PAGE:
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Why owning a ski home in the Alps really is a route to happiness

Posted on 04 December 2013

Owners of ski property will welcome a new report by a university in the Republic of Korea that shows how skiing even just once a year contributes to a person’s happiness and can improve their overall wellbeing.

Yonsei University conducted a survey of 279 visitors at three major ski resorts in South Korea. The happiness and satisfaction of skiers and snowboarders were recorded by assessing their sense of pleasure, their level of engagement in the activity, and the sense of satisfaction they reported after time on the slopes.

Of the volunteers, 45 per cent skied, 40 per cent were snowboarders and 15 per cent participated in both activities.
Respondents spent an average of four and a half days at a resort, while more than 90 per cent visited ski resorts fewer than five times in a season.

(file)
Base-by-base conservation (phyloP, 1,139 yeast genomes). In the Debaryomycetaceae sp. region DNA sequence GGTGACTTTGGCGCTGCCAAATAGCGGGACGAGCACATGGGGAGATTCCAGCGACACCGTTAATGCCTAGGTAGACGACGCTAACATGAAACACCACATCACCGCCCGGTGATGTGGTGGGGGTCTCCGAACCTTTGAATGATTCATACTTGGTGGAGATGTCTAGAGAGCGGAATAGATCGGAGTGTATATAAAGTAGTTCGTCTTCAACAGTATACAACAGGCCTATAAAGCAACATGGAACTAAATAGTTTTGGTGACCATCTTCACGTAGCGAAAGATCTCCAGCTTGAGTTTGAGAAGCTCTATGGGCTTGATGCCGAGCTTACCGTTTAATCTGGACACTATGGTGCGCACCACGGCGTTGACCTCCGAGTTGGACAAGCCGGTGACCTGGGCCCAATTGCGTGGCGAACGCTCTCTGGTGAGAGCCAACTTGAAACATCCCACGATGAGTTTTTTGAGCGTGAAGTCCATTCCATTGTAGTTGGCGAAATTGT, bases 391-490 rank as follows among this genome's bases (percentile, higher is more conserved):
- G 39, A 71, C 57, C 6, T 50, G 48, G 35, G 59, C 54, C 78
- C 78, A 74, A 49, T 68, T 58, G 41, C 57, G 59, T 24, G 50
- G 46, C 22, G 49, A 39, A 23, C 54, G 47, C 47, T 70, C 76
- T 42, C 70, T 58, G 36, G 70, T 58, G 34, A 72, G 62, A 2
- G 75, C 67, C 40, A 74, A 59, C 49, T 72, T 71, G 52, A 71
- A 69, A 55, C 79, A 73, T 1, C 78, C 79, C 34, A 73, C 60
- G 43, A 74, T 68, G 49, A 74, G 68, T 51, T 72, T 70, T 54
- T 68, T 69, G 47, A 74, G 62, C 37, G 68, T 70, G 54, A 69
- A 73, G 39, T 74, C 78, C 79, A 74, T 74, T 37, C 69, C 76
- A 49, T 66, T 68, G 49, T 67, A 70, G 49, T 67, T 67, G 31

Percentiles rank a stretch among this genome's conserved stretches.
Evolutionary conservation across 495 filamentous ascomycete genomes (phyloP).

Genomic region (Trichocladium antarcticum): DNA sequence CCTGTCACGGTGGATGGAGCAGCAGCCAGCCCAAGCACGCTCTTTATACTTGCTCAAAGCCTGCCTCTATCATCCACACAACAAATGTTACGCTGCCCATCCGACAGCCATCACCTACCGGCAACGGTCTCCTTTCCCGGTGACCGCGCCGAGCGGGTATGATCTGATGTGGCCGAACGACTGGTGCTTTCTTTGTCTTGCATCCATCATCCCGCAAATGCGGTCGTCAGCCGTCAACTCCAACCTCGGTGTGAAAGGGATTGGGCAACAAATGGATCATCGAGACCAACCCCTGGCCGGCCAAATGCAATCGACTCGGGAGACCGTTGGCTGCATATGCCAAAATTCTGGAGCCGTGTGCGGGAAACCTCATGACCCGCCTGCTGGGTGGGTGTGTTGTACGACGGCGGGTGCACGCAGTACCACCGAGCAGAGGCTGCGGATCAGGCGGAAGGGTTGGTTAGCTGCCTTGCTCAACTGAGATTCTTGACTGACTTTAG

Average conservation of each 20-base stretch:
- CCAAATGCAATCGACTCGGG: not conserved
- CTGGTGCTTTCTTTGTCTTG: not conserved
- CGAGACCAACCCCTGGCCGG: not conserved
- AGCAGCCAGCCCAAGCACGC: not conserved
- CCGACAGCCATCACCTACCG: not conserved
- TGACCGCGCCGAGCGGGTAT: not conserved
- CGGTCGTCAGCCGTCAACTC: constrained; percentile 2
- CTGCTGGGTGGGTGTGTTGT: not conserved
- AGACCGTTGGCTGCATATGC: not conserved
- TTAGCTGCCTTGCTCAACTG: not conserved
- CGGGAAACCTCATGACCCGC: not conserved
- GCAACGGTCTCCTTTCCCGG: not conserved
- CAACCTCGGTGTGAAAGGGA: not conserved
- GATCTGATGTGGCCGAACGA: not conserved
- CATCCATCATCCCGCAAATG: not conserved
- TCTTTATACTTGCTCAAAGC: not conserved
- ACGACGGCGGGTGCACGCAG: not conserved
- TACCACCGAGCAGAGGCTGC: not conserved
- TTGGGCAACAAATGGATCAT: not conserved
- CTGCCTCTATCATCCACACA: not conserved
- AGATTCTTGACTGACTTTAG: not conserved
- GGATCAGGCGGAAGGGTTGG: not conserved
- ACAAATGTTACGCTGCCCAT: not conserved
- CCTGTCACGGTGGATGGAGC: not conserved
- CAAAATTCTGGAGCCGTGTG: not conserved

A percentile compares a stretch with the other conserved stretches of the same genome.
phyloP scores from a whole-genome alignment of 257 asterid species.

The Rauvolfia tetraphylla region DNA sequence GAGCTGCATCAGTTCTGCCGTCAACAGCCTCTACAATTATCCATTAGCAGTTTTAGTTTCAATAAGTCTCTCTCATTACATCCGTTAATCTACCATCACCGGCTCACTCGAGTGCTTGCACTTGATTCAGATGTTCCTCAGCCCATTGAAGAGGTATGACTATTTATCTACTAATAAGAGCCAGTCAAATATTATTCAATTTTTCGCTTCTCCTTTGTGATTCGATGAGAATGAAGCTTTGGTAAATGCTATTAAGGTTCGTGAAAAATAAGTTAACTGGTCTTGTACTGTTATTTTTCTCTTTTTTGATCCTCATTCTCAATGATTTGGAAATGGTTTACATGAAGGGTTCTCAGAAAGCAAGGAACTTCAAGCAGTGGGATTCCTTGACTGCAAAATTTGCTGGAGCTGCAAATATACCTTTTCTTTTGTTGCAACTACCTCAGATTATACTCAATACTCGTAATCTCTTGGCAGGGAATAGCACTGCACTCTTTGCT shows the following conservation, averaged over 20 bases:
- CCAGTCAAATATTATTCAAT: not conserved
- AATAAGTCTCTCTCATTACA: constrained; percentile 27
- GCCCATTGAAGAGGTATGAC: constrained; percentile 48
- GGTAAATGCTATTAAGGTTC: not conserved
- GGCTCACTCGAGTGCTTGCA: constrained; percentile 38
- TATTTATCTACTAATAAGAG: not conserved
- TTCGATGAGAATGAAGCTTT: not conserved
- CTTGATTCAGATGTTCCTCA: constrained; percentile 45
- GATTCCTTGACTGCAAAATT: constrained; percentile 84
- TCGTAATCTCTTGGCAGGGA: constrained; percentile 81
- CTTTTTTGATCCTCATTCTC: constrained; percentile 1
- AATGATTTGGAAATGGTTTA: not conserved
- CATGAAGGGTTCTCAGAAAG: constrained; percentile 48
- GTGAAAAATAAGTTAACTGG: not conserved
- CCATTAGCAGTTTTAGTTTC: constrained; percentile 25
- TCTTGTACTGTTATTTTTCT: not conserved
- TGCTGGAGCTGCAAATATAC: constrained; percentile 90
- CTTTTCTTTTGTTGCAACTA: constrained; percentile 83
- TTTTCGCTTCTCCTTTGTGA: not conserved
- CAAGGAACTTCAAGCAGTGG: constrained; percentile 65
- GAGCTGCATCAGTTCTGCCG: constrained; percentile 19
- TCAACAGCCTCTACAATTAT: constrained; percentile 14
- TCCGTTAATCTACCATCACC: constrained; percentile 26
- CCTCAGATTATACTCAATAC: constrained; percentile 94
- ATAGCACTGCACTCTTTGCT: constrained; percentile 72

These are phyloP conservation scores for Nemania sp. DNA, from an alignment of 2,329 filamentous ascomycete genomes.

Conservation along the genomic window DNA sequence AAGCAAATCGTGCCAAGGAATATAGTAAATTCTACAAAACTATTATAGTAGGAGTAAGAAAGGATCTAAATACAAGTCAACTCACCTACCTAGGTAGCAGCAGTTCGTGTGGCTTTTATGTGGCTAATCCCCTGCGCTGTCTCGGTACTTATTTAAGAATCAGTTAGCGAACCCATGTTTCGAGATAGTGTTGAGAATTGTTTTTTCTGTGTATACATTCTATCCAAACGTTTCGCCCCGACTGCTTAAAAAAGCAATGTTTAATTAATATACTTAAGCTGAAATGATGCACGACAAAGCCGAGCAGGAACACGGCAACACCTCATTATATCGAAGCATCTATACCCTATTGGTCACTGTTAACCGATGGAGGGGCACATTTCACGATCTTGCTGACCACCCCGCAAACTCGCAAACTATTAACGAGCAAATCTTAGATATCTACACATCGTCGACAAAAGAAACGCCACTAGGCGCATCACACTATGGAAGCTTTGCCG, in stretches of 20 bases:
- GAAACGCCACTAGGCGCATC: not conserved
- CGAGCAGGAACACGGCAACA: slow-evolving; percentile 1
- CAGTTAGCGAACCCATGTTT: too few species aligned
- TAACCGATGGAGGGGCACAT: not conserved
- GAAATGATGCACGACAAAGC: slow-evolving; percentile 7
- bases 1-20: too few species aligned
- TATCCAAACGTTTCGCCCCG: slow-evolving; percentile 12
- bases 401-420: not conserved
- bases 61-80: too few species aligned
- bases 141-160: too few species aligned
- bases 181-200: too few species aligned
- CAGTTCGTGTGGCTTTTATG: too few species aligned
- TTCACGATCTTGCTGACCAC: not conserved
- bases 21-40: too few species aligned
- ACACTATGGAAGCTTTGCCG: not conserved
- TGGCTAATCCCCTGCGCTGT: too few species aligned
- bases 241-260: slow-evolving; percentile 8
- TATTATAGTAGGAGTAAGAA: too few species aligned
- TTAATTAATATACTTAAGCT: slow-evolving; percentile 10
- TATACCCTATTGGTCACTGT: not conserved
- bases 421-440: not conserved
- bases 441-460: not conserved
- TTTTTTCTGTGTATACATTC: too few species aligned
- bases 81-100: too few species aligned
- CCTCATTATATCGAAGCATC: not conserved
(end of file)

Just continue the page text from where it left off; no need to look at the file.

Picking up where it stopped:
The skiers who got the most benefits were those who became most involved in the skiing and who forgot everything else in their lives while they were on the slopes. The researchers found that even a one off ski trip had a positive impact on participants.

“Adult playfulness can influence people’s happiness, while activities and socially convening around a sporting activity such as skiing have positive psychological outcomes and contribute to overall well-being,” said Hyun-Woo Lee, who headed up the research at Yonsei University. “This is also true for people who only casually participate in sports.” Lee advised that people who organize sporting activities should attempt to build group solidarity and greater involvement so that people can grow emotionally, socially and creatively.

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